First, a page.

NEW YORK – Tuesday marked a pivotal day in the run-up to November’s general election, with New Yorkers casting their ballots – along with two of the candidates themselves.
Hillary Clinton has been a ferocious campaigner in New York in recent days with eight stops Monday, hoping to seal the deal against Bernie Sanders.
A victory Tuesday won’t be a knockout punch she desires in terms of securing the nomination but a win in New York would put Sanders on the ropes.
Clinton started her day Tuesday in Chappaqua where she and her husband cast their ballots. When asked who she voted for, Clinton replied, “That is private.”
Still, she’s undoubtedly looking to secure the state’s 247 delegates to add to her huge lead – 1,758 – over Sanders, who was in midtown earlier Tuesday but has no plans to be in New York when the results come in.
Instead, the senator from Vermont will be at Penn State University in eastern Pennsylvania where voters will participate in their own primary next Tuesday.
GOP front-runner Donald Trump is looking for a delegate sweep Tuesday. Blocks away from Trump Tower, he voted for himself, calling it a proud moment to select his name on the ballot in his home state.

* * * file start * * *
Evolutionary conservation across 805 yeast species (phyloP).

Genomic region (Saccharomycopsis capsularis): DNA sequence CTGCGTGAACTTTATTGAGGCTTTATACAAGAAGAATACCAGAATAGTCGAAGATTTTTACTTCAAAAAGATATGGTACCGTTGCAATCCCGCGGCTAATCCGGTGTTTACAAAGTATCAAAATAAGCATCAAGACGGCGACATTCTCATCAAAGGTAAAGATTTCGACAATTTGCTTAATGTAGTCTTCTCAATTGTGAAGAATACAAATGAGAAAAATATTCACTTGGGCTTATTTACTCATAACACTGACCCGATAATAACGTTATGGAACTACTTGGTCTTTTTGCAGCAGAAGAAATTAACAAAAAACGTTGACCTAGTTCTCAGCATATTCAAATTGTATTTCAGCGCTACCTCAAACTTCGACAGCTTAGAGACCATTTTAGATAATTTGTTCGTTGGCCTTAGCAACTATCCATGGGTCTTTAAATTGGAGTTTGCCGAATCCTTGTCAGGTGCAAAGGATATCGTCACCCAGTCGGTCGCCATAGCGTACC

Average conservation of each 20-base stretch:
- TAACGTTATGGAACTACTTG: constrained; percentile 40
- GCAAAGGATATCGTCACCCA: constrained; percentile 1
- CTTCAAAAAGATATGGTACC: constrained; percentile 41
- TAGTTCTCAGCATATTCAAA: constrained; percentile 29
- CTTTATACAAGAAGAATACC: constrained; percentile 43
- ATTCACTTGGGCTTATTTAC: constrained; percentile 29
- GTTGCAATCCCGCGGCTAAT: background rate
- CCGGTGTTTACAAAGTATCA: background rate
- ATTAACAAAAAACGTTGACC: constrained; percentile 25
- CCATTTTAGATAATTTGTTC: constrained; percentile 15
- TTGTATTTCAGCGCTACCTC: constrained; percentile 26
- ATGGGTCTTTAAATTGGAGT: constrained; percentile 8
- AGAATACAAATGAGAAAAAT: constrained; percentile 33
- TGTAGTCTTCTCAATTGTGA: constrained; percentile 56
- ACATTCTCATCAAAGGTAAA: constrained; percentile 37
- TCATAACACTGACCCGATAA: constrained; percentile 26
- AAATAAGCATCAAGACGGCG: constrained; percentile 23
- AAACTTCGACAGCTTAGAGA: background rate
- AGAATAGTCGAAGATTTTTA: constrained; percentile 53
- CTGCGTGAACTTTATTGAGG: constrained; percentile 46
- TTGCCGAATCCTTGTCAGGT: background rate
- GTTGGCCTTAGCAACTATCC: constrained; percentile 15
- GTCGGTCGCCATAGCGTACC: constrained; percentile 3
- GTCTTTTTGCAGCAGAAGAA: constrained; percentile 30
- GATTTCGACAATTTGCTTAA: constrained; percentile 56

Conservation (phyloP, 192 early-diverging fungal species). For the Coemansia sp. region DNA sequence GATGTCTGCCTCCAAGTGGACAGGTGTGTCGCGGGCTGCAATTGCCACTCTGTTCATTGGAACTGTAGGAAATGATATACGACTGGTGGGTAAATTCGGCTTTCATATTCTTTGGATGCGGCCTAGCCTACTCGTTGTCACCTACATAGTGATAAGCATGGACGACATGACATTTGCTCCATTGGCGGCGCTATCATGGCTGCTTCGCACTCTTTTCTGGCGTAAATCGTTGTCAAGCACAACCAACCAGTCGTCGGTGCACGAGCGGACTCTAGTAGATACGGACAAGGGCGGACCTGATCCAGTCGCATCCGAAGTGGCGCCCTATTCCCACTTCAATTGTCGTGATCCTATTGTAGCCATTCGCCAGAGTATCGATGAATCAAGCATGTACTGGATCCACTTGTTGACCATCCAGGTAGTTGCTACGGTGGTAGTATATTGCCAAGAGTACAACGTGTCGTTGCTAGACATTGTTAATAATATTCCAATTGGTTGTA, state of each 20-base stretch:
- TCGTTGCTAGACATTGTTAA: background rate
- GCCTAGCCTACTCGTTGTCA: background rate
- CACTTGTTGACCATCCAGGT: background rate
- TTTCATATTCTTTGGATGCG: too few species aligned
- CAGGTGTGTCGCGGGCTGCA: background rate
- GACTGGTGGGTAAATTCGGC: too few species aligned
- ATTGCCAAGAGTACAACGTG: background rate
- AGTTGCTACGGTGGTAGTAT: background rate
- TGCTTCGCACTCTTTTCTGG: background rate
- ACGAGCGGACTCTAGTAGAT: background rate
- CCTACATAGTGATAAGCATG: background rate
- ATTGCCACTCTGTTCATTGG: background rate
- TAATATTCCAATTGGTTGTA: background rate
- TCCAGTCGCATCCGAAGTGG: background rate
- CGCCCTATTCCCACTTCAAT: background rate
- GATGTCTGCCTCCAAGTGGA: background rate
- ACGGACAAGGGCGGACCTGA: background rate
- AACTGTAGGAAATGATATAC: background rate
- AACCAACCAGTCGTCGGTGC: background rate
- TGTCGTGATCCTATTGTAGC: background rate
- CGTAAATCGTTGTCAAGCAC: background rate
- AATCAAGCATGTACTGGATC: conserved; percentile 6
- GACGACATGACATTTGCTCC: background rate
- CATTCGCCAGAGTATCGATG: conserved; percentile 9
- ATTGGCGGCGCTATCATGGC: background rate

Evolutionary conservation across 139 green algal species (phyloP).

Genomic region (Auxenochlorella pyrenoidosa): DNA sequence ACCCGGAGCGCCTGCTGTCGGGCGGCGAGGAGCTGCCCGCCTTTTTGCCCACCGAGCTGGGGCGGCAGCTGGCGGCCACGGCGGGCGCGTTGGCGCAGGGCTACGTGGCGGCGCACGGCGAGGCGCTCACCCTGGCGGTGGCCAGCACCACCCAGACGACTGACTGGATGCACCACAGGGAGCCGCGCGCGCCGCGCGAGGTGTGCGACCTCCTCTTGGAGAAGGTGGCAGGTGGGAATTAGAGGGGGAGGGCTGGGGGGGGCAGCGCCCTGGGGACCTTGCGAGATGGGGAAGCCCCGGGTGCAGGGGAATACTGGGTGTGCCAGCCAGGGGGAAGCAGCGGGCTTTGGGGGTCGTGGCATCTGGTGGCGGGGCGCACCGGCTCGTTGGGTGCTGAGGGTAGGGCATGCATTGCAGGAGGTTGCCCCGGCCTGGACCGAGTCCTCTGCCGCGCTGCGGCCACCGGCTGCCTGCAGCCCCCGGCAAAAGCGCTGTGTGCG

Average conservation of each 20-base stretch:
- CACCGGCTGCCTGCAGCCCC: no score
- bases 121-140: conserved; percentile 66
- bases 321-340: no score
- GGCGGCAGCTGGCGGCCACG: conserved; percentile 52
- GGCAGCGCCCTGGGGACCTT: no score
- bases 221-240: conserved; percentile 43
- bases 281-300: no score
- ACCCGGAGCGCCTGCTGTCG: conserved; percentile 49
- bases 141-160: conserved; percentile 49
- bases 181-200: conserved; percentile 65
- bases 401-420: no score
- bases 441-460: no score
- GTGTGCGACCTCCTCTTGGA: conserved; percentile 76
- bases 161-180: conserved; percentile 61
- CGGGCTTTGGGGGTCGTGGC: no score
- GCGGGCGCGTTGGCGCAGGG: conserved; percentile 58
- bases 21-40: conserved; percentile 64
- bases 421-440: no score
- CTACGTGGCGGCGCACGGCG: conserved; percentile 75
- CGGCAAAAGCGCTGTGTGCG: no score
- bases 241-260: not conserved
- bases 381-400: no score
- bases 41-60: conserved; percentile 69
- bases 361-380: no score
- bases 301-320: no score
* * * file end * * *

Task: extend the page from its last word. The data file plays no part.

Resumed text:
Significant movement has happened in the Trump camp as he shakes up his political team. His campaign manager Corey Lewandowski – accused of assaulting a reporter at a Trump rally – was demoted. As part of the reorganization, Trump’s team has brought in a pair of seasoned Republican strategists and insiders say to expect a makeover of the candidate, with a spokeswoman for Trump promising he’ll act more presidential as he prepares for the general election. She pointed to his being more disciplined with his tweets as evidence.
In a three-way race, Trump is poised for a huge victory Tuesday. If he can sweep all 27 congressional districts, he’ll walk away with 95 delegates up for grabs and avoid a floor fight at the Republican National Convention in July.
The most recent Wall Street Jounral/NBC/Marist poll predicts Trump will clinch 54 percent of the vote, with John Kasich coming in second with 21 percent and Cruz trailing in third place with 18 percent.
Amid robust Republican turn out, Trump secured a last-minute endorsement from former NYC Mayor Rudy Giuliani.
Ted Cruz, whose chances of gaining traction in the Empire State with his criticism of “New York values,” nonetheless continued his assault on Trump Tuesday. He said selecting the billionaire businessman as the GOP’s nominee would “give Hillary Clinton” the presidency.
Meanwhile, Kasich, at rallies upstate, said he’s the one candidate who could best bring the Republicans victory in November.